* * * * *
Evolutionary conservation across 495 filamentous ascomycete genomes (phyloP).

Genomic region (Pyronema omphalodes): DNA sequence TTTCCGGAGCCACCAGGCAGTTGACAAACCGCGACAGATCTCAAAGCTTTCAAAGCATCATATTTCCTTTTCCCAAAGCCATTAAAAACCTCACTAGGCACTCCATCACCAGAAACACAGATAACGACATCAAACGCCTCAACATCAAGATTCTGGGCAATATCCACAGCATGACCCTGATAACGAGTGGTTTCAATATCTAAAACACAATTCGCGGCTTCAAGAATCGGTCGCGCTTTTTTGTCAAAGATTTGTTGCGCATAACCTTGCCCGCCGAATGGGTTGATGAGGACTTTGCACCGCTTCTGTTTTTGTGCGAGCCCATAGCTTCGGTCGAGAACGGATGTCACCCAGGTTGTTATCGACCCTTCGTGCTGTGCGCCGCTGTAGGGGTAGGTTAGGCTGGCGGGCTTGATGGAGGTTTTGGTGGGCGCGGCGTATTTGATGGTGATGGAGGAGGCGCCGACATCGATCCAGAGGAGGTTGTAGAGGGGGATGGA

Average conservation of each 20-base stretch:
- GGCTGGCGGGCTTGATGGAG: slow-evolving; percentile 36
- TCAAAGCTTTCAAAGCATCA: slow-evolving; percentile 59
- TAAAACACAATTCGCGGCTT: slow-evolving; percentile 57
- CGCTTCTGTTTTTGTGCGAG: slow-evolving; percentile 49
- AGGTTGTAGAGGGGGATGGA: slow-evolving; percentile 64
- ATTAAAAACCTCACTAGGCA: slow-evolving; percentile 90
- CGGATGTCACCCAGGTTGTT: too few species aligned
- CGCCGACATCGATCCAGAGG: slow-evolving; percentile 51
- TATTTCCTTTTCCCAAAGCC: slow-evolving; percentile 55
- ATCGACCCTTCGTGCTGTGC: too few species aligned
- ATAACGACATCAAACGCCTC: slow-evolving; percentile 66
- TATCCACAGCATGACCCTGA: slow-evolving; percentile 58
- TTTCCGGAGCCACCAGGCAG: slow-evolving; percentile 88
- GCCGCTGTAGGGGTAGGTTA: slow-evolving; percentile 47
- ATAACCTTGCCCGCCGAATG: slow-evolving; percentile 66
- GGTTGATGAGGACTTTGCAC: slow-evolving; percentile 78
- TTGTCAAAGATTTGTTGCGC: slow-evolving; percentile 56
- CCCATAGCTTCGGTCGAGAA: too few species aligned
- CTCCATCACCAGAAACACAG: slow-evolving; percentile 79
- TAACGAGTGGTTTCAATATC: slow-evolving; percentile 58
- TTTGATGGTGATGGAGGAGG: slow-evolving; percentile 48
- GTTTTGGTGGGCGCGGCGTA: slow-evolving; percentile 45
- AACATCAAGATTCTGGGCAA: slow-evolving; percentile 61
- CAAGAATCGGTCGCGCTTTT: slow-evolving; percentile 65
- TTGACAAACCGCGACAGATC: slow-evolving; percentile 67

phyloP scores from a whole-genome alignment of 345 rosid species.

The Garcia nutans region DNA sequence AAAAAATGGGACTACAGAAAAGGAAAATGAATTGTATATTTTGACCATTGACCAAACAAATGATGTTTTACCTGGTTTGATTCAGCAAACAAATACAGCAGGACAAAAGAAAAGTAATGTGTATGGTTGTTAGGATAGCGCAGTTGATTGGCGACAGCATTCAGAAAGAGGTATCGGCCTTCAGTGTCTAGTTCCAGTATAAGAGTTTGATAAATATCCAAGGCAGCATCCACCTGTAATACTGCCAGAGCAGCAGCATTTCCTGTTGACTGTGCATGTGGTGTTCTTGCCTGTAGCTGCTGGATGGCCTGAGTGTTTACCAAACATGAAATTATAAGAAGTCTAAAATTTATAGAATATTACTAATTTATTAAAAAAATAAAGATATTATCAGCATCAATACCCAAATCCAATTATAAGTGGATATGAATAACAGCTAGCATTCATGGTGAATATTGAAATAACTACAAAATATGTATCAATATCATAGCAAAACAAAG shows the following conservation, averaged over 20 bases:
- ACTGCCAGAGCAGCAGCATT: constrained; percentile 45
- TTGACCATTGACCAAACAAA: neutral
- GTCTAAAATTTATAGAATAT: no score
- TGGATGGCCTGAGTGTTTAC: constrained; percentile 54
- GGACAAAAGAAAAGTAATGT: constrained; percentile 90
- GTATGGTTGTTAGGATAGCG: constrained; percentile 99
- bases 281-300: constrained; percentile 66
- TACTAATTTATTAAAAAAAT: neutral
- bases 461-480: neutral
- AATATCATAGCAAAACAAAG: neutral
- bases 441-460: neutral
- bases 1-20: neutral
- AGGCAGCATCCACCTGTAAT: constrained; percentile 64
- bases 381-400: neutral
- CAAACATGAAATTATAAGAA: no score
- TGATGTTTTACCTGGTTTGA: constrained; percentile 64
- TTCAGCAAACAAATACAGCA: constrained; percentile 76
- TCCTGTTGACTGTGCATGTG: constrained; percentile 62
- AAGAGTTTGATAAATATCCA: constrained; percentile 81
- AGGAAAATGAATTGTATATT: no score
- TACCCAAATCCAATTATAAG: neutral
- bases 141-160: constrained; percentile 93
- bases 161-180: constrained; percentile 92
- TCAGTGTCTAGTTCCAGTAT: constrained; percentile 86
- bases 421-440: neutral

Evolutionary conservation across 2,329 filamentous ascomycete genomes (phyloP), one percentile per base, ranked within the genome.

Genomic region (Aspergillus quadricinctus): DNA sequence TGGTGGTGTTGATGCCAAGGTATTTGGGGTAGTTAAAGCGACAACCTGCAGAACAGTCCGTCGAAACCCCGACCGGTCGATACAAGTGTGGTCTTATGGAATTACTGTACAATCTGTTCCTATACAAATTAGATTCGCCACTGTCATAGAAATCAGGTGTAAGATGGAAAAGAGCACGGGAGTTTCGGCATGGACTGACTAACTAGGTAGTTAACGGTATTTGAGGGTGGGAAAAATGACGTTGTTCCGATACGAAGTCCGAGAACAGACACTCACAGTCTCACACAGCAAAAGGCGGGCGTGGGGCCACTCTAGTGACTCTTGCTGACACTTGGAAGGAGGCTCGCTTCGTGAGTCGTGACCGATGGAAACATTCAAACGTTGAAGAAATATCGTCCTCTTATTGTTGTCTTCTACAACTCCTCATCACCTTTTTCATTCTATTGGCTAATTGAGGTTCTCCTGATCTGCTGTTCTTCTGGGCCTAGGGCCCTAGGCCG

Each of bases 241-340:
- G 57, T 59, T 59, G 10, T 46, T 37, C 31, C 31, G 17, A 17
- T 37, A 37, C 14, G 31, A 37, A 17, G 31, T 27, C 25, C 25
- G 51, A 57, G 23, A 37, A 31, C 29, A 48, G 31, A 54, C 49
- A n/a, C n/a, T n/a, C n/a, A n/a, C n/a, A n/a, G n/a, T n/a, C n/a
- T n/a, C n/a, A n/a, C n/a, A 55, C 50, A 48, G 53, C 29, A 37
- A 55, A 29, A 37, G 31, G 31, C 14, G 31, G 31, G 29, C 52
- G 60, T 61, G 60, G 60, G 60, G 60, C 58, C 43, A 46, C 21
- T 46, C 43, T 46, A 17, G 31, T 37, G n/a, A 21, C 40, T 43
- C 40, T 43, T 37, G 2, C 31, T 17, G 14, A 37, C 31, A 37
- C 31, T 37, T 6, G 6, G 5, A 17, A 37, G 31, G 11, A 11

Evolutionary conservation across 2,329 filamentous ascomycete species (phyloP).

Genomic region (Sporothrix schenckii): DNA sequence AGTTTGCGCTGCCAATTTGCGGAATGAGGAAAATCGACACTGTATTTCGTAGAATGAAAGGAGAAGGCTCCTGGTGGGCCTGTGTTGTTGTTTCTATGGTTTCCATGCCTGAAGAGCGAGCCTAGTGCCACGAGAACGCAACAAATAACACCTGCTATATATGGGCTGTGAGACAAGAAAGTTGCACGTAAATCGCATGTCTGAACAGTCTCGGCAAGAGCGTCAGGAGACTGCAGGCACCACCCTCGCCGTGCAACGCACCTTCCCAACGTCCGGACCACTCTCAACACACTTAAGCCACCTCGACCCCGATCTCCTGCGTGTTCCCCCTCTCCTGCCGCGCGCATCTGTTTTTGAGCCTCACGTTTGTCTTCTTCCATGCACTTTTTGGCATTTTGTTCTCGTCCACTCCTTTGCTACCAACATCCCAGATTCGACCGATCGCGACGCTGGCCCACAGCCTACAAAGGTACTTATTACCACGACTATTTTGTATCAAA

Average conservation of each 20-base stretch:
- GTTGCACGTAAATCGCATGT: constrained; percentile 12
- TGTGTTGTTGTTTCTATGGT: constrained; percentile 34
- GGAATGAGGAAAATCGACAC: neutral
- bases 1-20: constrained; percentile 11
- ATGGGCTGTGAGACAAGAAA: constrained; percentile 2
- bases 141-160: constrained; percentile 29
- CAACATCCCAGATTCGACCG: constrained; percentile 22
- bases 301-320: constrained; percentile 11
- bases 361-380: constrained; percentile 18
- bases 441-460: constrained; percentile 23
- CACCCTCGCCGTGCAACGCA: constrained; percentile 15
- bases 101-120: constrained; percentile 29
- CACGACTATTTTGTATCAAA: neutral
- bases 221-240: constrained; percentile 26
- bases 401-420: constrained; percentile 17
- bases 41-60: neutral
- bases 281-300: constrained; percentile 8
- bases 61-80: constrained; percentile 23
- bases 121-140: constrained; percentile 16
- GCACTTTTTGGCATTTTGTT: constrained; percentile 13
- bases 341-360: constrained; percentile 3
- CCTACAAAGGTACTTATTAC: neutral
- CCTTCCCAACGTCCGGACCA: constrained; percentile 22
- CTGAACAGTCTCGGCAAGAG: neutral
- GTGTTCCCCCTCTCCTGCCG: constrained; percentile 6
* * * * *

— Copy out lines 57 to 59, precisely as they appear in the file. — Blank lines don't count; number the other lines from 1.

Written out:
Genomic region (Aspergillus quadricinctus): DNA sequence TGGTGGTGTTGATGCCAAGGTATTTGGGGTAGTTAAAGCGACAACCTGCAGAACAGTCCGTCGAAACCCCGACCGGTCGATACAAGTGTGGTCTTATGGAATTACTGTACAATCTGTTCCTATACAAATTAGATTCGCCACTGTCATAGAAATCAGGTGTAAGATGGAAAAGAGCACGGGAGTTTCGGCATGGACTGACTAACTAGGTAGTTAACGGTATTTGAGGGTGGGAAAAATGACGTTGTTCCGATACGAAGTCCGAGAACAGACACTCACAGTCTCACACAGCAAAAGGCGGGCGTGGGGCCACTCTAGTGACTCTTGCTGACACTTGGAAGGAGGCTCGCTTCGTGAGTCGTGACCGATGGAAACATTCAAACGTTGAAGAAATATCGTCCTCTTATTGTTGTCTTCTACAACTCCTCATCACCTTTTTCATTCTATTGGCTAATTGAGGTTCTCCTGATCTGCTGTTCTTCTGGGCCTAGGGCCCTAGGCCG

Each of bases 241-340:
- G 57, T 59, T 59, G 10, T 46, T 37, C 31, C 31, G 17, A 17